Skip to main content

Health Encyclopedia

Search the Health Encyclopedia

Newborn jaundice - what to ask your doctor

Definition

Newborn jaundice is a common condition. It is caused by high levels of bilirubin (a yellow coloring) in your child's blood. This can make your child's skin and sclera (the whites of their eyes) look yellow. Your child may go home with some jaundice or may develop jaundice after going home.

Below are some questions you may want to ask your health care provider about your child's jaundice.

Alternative Names

Jaundice - what to ask your doctor; What to ask your doctor about newborn jaundice

Questions

  • What causes jaundice in a newborn child?
  • How common is newborn jaundice?
  • Will the jaundice harm my child?
  • What are the treatments for jaundice?
  • How long does it take for the jaundice to go away?
  • How can I tell if the jaundice is getting worse?
  • How often should I feed my child?
  • What should I do if I am having trouble breastfeeding?
  • Does my child need blood transfusions for the jaundice?
  • Does my child need light therapy for the jaundice? Can this be done at home?
  • How do I arrange to have light therapy at home? Who do I call if I am having problems with the light therapy?
  • Do I need to use light therapy all day and night? How about when I am holding or feeding my child?
  • Can the light therapy harm my child?
  • When do we need to have a follow-up visit with my child's provider?

References

Kaplan M, Wong RJ, Sibley E, Stevenson DK. Neonatal jaundice and liver diseases. In: Martin RJ, Fanaroff AA, Walsh MC, eds. Fanaroff and Martin's Neonatal-Perinatal Medicine. 10th ed. Philadelphia, PA: Elsevier Saunders; 2015:chap 100.

Maheshwari A, Carlo WA. Digestive system disorders. In: Kliegman RM, Stanton BF, St. Geme JW, Schor NF, eds. Nelson Textbook of Pediatrics. 20th ed. Philadelphia, PA: Elsevier; 2016:chap 102.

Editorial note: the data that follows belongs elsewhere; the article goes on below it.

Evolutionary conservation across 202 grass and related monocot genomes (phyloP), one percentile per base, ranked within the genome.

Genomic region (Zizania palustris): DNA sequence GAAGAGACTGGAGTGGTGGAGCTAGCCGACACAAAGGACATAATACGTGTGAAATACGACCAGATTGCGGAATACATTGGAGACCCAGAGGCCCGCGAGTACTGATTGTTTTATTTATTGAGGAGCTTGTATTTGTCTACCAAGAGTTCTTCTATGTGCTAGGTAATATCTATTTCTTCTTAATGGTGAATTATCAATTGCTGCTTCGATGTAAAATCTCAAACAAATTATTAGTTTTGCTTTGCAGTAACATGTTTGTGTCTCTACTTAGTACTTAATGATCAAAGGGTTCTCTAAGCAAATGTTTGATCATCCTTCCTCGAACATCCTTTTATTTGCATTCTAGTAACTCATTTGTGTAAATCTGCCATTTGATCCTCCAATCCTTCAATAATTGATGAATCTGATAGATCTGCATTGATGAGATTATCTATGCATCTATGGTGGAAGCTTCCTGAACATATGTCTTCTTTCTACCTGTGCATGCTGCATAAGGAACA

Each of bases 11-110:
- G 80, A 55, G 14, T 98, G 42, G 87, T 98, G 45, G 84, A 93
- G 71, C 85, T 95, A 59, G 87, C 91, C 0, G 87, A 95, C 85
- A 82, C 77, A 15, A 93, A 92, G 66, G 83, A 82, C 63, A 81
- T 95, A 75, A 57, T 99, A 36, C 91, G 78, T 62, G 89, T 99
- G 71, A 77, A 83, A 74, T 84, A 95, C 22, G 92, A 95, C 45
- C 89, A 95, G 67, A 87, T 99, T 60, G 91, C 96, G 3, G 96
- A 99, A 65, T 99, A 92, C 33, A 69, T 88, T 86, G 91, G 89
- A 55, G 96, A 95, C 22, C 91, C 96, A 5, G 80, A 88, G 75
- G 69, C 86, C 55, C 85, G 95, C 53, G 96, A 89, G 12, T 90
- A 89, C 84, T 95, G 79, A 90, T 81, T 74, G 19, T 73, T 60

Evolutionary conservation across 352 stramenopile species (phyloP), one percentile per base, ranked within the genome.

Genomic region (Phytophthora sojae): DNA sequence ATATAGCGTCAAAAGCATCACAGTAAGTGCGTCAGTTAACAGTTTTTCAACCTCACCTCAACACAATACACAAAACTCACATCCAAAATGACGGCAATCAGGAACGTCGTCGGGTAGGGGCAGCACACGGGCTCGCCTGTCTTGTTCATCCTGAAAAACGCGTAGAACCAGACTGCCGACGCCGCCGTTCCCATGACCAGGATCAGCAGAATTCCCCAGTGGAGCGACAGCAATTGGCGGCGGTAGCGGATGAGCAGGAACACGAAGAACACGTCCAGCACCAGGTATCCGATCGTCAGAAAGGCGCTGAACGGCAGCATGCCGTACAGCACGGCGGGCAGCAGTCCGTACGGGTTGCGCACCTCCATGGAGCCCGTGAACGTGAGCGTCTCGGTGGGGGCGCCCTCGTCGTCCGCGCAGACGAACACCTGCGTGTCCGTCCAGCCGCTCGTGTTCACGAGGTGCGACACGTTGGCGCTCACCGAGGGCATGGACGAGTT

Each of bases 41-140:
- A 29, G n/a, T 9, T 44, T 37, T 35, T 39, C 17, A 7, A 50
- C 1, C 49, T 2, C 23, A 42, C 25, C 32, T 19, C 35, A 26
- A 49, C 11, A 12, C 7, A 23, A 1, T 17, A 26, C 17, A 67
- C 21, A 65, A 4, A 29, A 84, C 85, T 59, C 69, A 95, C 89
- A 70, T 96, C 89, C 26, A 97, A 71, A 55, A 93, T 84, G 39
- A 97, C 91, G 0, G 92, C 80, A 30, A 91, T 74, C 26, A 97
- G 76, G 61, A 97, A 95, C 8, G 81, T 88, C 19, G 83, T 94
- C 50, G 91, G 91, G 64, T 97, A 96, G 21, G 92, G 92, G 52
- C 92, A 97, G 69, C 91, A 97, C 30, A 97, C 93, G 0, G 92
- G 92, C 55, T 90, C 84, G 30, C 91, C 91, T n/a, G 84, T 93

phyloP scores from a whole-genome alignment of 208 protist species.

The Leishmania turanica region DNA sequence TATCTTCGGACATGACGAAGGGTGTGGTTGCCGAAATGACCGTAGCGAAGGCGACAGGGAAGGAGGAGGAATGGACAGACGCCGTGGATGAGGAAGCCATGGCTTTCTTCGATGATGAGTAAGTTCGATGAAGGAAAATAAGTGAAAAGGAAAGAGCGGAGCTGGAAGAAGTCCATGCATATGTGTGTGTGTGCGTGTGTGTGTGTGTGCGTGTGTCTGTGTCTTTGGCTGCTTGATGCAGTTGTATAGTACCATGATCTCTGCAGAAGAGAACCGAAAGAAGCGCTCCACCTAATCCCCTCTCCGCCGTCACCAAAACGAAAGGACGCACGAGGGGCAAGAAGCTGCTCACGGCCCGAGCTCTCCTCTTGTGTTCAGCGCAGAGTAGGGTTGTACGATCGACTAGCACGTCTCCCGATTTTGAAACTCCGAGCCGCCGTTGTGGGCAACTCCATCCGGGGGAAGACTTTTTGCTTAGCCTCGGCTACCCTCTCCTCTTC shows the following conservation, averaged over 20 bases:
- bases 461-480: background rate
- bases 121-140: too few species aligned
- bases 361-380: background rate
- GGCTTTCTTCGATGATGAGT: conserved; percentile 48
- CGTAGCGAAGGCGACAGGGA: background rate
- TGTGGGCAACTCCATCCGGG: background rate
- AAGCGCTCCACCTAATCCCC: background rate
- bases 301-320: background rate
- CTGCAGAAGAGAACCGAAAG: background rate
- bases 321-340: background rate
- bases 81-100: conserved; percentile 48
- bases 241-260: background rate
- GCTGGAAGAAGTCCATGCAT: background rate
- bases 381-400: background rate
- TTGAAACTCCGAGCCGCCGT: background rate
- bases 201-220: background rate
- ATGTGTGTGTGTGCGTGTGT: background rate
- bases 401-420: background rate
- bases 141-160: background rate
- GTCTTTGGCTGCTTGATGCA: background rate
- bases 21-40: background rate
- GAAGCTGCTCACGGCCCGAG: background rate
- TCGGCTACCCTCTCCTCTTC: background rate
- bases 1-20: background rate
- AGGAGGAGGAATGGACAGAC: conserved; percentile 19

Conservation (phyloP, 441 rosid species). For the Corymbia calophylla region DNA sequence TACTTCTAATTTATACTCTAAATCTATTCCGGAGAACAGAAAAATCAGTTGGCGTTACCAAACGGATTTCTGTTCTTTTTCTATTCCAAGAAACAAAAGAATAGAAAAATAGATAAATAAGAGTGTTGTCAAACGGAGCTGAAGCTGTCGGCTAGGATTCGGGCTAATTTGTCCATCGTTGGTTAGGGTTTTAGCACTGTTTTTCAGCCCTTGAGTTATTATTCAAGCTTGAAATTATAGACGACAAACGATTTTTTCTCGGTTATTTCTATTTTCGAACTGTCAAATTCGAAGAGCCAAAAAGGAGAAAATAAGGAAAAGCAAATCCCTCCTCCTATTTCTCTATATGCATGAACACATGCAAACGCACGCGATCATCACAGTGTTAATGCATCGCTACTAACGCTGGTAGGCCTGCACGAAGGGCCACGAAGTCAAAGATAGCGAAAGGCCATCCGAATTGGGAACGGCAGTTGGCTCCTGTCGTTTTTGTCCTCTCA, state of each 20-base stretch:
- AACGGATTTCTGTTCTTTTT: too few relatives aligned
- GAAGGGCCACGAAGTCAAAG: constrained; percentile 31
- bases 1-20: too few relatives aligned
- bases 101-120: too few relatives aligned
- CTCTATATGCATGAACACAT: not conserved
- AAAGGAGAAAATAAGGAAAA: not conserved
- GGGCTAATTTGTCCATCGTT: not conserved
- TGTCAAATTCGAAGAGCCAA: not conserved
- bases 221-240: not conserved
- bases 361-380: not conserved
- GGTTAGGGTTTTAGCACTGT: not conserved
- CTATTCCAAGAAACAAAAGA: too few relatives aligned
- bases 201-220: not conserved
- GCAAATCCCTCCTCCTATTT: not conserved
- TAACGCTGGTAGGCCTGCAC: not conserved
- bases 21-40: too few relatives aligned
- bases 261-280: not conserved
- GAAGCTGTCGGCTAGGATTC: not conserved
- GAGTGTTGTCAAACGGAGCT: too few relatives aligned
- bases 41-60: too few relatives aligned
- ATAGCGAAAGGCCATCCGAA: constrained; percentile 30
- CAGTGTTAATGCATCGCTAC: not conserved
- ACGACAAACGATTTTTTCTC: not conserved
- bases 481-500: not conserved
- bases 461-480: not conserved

Review Date:2/16/2017
Reviewed By:Neil K. Kaneshiro, MD, MHA, Clinical Assistant Professor of Pediatrics, University of Washington School of Medicine, Seattle, WA. Also reviewed by David Zieve, MD, MHA, Medical Director, Brenda Conaway, Editorial Director, and the A.D.A.M. Editorial team.

The information provided herein should not be used during any medical emergency or for the diagnosis or treatment of any medical condition. A licensed medical professional should be consulted for diagnosis and treatment of any and all medical conditions. Call 911 for all medical emergencies. Links to other sites are provided for information only -- they do not constitute endorsements of those other sites. © 1997-A.D.A.M., Inc. Any duplication or distribution of the information contained herein is strictly prohibited.

adam.com

The Agency for Health Care Administration (Agency) and this website do not claim the information on, or referred to by, this site is error free. This site may include links to websites of other government agencies or private groups. Our Agency and this website do not control such sites and are not responsible for their content. Reference to or links to any other group, product, service, or information does not mean our Agency or this website approves of that group, product, service, or information.

Additionally, while health information provided through this website may be a valuable resource for the public, it is not designed to offer medical advice. Talk with your doctor about medical care questions you may have.

We Appreciate Your Feedback!
1. Did you find this information useful?
         Yes
         No
2. Would you recommend this website to family and friends?
         Yes
         No